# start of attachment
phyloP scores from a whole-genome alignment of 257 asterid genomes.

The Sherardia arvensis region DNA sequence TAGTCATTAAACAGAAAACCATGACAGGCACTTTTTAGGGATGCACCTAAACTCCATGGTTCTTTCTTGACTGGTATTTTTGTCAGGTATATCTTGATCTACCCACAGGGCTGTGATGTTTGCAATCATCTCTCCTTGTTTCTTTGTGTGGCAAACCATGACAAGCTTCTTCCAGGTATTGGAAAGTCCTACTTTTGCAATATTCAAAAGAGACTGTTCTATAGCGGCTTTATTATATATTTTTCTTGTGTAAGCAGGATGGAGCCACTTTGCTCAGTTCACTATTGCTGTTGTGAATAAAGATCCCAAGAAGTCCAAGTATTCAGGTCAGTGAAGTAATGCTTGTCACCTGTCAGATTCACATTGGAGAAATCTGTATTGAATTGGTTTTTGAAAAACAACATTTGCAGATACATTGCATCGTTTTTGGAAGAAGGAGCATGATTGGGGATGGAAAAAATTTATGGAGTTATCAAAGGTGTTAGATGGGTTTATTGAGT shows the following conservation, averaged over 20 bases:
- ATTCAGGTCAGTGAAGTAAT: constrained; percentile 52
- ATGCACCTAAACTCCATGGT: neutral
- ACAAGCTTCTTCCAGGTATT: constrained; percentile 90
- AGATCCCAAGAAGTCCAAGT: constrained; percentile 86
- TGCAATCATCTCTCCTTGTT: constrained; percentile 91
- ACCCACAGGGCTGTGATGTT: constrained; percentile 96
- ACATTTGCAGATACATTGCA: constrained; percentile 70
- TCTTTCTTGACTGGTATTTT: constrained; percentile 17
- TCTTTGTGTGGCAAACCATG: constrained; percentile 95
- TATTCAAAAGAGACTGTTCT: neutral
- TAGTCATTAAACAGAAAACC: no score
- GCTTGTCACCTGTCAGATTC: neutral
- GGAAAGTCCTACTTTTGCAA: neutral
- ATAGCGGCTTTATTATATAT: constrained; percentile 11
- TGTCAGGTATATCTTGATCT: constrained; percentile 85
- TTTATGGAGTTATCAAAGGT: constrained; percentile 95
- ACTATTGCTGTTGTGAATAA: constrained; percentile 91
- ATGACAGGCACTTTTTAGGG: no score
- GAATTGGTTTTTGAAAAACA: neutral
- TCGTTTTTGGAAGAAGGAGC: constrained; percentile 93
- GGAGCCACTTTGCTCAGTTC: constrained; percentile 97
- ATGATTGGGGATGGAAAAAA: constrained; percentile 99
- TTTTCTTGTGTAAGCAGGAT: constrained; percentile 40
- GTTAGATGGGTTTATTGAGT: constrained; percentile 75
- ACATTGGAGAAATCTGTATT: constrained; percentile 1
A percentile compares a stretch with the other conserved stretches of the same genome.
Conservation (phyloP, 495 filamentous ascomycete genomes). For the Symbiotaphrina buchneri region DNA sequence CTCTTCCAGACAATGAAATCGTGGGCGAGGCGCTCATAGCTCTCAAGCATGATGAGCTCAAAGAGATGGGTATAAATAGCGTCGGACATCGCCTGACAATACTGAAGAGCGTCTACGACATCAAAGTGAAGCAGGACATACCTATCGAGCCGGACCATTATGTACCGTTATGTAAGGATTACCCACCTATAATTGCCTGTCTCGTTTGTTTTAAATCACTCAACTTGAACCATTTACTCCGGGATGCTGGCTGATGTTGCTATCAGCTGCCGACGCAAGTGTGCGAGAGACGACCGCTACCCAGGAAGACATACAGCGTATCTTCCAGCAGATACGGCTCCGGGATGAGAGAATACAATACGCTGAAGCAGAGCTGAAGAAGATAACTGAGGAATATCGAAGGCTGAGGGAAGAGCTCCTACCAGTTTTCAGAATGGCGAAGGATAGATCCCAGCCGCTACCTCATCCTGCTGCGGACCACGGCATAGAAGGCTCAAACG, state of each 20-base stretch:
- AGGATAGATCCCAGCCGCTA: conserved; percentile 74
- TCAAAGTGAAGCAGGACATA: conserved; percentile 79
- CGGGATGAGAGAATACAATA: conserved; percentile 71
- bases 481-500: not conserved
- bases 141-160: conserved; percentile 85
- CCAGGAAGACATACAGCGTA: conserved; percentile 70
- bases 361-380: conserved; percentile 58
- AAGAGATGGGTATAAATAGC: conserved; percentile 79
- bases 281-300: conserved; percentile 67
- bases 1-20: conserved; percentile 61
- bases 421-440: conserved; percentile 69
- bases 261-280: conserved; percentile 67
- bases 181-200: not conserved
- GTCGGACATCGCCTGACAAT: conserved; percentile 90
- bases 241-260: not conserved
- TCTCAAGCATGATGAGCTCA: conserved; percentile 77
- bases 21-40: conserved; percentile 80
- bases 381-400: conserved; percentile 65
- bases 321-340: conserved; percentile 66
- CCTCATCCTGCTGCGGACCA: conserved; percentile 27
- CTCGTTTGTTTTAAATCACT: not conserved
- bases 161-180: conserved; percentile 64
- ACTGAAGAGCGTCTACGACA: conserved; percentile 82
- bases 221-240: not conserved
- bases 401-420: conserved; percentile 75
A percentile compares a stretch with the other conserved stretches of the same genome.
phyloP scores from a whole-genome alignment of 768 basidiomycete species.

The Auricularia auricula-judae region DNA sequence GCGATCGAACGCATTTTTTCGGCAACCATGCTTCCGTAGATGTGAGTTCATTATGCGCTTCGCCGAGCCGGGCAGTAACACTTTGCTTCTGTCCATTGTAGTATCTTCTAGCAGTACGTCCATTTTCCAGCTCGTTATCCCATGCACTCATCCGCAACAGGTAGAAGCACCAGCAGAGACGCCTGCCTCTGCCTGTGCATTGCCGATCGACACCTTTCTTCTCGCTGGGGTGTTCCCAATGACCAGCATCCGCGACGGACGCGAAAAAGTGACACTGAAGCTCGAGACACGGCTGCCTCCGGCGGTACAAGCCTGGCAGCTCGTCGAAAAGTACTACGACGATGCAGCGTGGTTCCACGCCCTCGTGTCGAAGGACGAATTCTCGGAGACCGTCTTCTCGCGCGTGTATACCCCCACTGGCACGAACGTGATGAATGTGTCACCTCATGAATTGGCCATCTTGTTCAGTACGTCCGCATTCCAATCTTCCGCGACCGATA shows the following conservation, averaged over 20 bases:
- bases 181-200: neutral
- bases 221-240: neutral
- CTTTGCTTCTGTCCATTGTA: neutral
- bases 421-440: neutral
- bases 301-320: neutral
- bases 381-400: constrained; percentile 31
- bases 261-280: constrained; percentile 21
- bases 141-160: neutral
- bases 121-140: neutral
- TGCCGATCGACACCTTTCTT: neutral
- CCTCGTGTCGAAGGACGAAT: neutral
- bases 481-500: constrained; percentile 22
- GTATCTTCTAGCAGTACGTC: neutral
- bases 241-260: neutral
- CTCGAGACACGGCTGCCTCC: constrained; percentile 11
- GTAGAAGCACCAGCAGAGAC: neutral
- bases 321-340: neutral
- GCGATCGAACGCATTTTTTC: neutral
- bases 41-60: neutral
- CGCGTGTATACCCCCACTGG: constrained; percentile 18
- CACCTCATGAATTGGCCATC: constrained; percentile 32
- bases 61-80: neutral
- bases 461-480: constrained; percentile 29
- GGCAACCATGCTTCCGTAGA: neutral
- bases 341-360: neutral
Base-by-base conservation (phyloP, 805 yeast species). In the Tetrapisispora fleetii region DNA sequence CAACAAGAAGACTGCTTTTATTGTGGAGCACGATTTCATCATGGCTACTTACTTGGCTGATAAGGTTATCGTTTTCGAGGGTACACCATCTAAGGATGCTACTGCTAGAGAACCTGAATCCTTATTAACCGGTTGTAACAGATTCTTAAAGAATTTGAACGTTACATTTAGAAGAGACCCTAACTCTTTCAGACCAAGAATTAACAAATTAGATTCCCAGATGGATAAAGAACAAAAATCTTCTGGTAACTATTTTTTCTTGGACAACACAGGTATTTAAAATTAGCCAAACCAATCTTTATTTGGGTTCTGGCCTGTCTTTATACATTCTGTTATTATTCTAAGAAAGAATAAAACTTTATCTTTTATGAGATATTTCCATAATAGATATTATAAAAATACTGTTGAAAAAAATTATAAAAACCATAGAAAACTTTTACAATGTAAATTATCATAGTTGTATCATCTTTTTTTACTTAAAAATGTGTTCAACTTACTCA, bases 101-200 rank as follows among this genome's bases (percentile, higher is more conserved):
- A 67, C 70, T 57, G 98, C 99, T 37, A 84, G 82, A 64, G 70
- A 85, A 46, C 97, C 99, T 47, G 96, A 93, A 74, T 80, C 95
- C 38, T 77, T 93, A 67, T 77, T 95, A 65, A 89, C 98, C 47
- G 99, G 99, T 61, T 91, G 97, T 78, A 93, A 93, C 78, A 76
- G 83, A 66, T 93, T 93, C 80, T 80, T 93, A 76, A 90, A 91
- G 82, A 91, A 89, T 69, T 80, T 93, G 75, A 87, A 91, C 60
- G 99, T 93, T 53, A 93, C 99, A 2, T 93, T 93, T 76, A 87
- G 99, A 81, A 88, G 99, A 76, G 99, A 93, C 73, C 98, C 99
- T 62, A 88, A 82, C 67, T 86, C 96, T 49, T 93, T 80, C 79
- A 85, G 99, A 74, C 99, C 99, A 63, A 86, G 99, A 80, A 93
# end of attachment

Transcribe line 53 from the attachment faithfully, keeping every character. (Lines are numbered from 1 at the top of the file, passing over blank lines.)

- bases 221-240: not conserved